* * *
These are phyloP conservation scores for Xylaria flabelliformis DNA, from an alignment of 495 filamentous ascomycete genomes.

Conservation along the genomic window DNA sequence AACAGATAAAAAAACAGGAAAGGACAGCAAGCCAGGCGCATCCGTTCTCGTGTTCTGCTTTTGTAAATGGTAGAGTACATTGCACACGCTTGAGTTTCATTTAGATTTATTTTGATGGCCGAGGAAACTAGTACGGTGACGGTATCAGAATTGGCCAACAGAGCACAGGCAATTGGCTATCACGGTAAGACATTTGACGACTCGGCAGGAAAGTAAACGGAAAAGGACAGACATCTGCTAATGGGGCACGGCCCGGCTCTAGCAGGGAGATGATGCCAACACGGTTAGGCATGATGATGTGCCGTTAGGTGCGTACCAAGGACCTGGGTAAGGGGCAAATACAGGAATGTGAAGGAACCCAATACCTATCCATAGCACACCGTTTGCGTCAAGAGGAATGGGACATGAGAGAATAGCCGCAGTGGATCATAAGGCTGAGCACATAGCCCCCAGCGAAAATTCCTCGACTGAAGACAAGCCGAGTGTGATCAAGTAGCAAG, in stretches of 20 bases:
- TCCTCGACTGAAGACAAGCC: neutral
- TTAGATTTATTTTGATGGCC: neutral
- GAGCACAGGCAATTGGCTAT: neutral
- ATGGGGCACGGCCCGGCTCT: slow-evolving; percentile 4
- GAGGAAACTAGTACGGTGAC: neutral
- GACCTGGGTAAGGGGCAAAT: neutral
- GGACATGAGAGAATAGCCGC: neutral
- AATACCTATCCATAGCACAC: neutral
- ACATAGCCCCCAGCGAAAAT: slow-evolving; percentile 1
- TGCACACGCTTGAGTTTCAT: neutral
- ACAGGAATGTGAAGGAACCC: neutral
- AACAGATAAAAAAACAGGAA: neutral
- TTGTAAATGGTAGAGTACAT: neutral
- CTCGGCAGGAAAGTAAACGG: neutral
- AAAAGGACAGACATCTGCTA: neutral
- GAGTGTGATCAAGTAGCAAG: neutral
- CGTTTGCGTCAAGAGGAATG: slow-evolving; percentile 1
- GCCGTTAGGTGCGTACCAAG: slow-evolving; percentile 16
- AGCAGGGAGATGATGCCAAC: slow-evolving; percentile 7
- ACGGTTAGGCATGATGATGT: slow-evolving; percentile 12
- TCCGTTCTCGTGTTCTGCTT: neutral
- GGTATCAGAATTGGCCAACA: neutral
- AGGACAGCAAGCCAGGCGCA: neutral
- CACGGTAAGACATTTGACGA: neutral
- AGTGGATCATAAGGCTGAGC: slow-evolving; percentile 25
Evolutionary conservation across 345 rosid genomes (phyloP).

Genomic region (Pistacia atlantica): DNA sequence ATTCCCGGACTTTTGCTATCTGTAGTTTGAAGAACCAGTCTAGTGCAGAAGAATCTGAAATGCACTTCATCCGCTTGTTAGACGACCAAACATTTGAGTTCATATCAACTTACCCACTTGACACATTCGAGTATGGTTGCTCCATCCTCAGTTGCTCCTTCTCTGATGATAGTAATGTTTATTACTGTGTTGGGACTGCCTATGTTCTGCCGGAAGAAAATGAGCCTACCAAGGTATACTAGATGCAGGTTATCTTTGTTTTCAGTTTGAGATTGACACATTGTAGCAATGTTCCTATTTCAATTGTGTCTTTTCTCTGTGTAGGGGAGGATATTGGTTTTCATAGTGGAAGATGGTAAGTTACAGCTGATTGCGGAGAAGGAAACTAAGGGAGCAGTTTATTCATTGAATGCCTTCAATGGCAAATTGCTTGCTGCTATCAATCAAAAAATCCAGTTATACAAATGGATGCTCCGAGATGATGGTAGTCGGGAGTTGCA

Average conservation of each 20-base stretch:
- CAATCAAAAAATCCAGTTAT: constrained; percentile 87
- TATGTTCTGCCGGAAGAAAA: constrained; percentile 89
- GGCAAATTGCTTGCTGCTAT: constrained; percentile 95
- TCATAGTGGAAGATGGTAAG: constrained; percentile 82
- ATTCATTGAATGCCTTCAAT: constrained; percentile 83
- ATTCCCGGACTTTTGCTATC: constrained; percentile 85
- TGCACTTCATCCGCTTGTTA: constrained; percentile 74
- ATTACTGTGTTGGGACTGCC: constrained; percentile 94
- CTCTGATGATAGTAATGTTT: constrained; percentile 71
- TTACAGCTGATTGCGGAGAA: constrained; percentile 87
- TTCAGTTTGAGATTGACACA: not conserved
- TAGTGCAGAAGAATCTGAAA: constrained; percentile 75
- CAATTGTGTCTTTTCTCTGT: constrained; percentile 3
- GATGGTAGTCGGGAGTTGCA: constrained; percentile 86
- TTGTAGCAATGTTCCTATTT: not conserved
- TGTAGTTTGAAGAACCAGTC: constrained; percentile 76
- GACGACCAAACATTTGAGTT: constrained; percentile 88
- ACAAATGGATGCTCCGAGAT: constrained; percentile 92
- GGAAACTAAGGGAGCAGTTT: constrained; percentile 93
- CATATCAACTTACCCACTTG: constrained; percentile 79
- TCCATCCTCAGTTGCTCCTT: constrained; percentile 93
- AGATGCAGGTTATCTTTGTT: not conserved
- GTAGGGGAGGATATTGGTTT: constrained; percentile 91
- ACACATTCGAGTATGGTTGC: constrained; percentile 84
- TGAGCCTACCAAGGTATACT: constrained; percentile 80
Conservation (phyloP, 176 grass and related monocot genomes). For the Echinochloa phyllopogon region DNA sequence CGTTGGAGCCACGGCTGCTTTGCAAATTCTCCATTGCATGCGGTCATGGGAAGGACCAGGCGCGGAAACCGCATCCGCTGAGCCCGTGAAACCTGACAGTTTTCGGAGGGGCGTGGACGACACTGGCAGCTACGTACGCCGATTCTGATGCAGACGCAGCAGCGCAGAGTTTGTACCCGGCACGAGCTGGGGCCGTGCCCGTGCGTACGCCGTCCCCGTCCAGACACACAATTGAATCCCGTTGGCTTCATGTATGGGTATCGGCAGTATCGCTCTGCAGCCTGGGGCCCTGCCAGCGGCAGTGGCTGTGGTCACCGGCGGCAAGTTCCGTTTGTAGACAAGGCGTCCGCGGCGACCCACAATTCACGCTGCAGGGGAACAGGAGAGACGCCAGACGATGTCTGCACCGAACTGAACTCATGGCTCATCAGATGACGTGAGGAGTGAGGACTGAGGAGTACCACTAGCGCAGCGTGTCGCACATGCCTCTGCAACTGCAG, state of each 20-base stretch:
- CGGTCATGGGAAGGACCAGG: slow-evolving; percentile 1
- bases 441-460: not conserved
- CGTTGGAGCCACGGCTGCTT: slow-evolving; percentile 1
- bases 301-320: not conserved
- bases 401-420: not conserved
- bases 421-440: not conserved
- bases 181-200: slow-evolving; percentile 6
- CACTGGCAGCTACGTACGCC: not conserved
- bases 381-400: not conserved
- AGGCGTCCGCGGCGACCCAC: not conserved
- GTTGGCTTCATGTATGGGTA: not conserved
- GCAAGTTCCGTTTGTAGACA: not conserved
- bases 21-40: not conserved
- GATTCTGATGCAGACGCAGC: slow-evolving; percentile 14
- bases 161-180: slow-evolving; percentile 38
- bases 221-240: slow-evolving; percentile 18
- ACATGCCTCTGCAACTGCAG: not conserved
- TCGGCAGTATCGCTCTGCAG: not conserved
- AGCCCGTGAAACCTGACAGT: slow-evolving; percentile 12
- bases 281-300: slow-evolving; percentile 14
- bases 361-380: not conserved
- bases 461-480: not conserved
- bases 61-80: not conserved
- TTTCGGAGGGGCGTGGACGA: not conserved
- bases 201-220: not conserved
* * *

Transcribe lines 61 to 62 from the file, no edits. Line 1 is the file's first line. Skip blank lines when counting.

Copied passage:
- bases 401-420: not conserved
- bases 421-440: not conserved